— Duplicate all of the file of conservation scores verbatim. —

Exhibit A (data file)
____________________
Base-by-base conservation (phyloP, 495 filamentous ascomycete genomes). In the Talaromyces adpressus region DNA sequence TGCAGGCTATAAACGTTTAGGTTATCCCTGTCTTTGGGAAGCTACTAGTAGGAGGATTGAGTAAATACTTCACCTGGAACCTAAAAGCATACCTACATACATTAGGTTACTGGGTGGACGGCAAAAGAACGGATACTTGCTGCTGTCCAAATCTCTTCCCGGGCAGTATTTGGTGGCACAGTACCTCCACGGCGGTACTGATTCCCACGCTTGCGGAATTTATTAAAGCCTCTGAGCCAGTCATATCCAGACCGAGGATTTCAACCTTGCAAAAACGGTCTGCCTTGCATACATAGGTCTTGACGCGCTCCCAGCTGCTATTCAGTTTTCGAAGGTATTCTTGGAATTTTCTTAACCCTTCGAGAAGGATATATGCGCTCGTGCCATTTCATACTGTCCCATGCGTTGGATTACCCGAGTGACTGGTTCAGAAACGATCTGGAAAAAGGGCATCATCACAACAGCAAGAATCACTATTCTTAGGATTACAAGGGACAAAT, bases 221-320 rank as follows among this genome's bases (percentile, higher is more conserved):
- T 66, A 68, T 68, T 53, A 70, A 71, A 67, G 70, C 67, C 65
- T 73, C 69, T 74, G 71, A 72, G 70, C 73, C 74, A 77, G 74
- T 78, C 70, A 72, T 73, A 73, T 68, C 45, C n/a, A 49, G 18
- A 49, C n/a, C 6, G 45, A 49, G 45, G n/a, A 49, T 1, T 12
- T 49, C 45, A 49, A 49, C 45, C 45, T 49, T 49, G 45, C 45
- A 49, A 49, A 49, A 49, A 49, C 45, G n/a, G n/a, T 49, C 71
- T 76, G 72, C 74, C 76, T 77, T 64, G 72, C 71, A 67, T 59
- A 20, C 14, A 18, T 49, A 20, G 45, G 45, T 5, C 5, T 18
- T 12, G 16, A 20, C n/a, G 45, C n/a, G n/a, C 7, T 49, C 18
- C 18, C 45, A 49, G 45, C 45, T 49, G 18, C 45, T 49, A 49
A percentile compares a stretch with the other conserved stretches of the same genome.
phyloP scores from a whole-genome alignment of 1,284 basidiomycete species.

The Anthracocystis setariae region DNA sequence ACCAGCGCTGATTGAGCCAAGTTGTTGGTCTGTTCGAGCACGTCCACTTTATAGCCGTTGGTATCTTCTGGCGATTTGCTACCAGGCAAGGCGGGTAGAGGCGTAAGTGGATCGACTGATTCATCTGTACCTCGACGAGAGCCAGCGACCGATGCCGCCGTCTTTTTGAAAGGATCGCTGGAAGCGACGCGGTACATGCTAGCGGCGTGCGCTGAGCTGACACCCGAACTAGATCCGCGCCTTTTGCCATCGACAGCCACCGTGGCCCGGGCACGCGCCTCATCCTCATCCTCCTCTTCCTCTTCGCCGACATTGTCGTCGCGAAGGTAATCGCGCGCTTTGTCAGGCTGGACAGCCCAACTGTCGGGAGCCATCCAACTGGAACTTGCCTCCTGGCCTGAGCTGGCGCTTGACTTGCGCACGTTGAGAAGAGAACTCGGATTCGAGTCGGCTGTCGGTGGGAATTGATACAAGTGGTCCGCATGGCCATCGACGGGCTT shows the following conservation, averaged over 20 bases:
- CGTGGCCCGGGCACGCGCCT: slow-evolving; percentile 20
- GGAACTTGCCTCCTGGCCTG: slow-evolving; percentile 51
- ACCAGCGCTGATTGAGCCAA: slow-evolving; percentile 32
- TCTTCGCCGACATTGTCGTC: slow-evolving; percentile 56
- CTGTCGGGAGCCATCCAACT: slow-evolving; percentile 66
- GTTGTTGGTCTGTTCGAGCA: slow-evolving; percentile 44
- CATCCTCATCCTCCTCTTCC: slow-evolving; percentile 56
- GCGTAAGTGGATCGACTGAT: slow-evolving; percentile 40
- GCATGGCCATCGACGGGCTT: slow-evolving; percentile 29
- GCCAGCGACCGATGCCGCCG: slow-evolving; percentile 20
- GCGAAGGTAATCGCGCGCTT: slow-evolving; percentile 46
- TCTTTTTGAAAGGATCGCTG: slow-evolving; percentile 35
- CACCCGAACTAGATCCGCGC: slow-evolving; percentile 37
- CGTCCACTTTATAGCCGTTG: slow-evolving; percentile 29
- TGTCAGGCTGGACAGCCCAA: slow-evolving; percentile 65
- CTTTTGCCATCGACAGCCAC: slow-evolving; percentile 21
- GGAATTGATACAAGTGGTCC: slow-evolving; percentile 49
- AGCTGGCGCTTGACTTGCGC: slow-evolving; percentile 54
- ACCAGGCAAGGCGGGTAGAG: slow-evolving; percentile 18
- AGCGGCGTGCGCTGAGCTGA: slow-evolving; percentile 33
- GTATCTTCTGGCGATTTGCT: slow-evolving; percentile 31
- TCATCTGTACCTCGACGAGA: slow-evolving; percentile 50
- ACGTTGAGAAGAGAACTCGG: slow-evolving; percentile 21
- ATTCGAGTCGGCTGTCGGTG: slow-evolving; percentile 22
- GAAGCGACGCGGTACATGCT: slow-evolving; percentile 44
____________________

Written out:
Base-by-base conservation (phyloP, 495 filamentous ascomycete genomes). In the Talaromyces adpressus region DNA sequence TGCAGGCTATAAACGTTTAGGTTATCCCTGTCTTTGGGAAGCTACTAGTAGGAGGATTGAGTAAATACTTCACCTGGAACCTAAAAGCATACCTACATACATTAGGTTACTGGGTGGACGGCAAAAGAACGGATACTTGCTGCTGTCCAAATCTCTTCCCGGGCAGTATTTGGTGGCACAGTACCTCCACGGCGGTACTGATTCCCACGCTTGCGGAATTTATTAAAGCCTCTGAGCCAGTCATATCCAGACCGAGGATTTCAACCTTGCAAAAACGGTCTGCCTTGCATACATAGGTCTTGACGCGCTCCCAGCTGCTATTCAGTTTTCGAAGGTATTCTTGGAATTTTCTTAACCCTTCGAGAAGGATATATGCGCTCGTGCCATTTCATACTGTCCCATGCGTTGGATTACCCGAGTGACTGGTTCAGAAACGATCTGGAAAAAGGGCATCATCACAACAGCAAGAATCACTATTCTTAGGATTACAAGGGACAAAT, bases 221-320 rank as follows among this genome's bases (percentile, higher is more conserved):
- T 66, A 68, T 68, T 53, A 70, A 71, A 67, G 70, C 67, C 65
- T 73, C 69, T 74, G 71, A 72, G 70, C 73, C 74, A 77, G 74
- T 78, C 70, A 72, T 73, A 73, T 68, C 45, C n/a, A 49, G 18
- A 49, C n/a, C 6, G 45, A 49, G 45, G n/a, A 49, T 1, T 12
- T 49, C 45, A 49, A 49, C 45, C 45, T 49, T 49, G 45, C 45
- A 49, A 49, A 49, A 49, A 49, C 45, G n/a, G n/a, T 49, C 71
- T 76, G 72, C 74, C 76, T 77, T 64, G 72, C 71, A 67, T 59
- A 20, C 14, A 18, T 49, A 20, G 45, G 45, T 5, C 5, T 18
- T 12, G 16, A 20, C n/a, G 45, C n/a, G n/a, C 7, T 49, C 18
- C 18, C 45, A 49, G 45, C 45, T 49, G 18, C 45, T 49, A 49
A percentile compares a stretch with the other conserved stretches of the same genome.
phyloP scores from a whole-genome alignment of 1,284 basidiomycete species.

The Anthracocystis setariae region DNA sequence ACCAGCGCTGATTGAGCCAAGTTGTTGGTCTGTTCGAGCACGTCCACTTTATAGCCGTTGGTATCTTCTGGCGATTTGCTACCAGGCAAGGCGGGTAGAGGCGTAAGTGGATCGACTGATTCATCTGTACCTCGACGAGAGCCAGCGACCGATGCCGCCGTCTTTTTGAAAGGATCGCTGGAAGCGACGCGGTACATGCTAGCGGCGTGCGCTGAGCTGACACCCGAACTAGATCCGCGCCTTTTGCCATCGACAGCCACCGTGGCCCGGGCACGCGCCTCATCCTCATCCTCCTCTTCCTCTTCGCCGACATTGTCGTCGCGAAGGTAATCGCGCGCTTTGTCAGGCTGGACAGCCCAACTGTCGGGAGCCATCCAACTGGAACTTGCCTCCTGGCCTGAGCTGGCGCTTGACTTGCGCACGTTGAGAAGAGAACTCGGATTCGAGTCGGCTGTCGGTGGGAATTGATACAAGTGGTCCGCATGGCCATCGACGGGCTT shows the following conservation, averaged over 20 bases:
- CGTGGCCCGGGCACGCGCCT: slow-evolving; percentile 20
- GGAACTTGCCTCCTGGCCTG: slow-evolving; percentile 51
- ACCAGCGCTGATTGAGCCAA: slow-evolving; percentile 32
- TCTTCGCCGACATTGTCGTC: slow-evolving; percentile 56
- CTGTCGGGAGCCATCCAACT: slow-evolving; percentile 66
- GTTGTTGGTCTGTTCGAGCA: slow-evolving; percentile 44
- CATCCTCATCCTCCTCTTCC: slow-evolving; percentile 56
- GCGTAAGTGGATCGACTGAT: slow-evolving; percentile 40
- GCATGGCCATCGACGGGCTT: slow-evolving; percentile 29
- GCCAGCGACCGATGCCGCCG: slow-evolving; percentile 20
- GCGAAGGTAATCGCGCGCTT: slow-evolving; percentile 46
- TCTTTTTGAAAGGATCGCTG: slow-evolving; percentile 35
- CACCCGAACTAGATCCGCGC: slow-evolving; percentile 37
- CGTCCACTTTATAGCCGTTG: slow-evolving; percentile 29
- TGTCAGGCTGGACAGCCCAA: slow-evolving; percentile 65
- CTTTTGCCATCGACAGCCAC: slow-evolving; percentile 21
- GGAATTGATACAAGTGGTCC: slow-evolving; percentile 49
- AGCTGGCGCTTGACTTGCGC: slow-evolving; percentile 54
- ACCAGGCAAGGCGGGTAGAG: slow-evolving; percentile 18
- AGCGGCGTGCGCTGAGCTGA: slow-evolving; percentile 33
- GTATCTTCTGGCGATTTGCT: slow-evolving; percentile 31
- TCATCTGTACCTCGACGAGA: slow-evolving; percentile 50
- ACGTTGAGAAGAGAACTCGG: slow-evolving; percentile 21
- ATTCGAGTCGGCTGTCGGTG: slow-evolving; percentile 22
- GAAGCGACGCGGTACATGCT: slow-evolving; percentile 44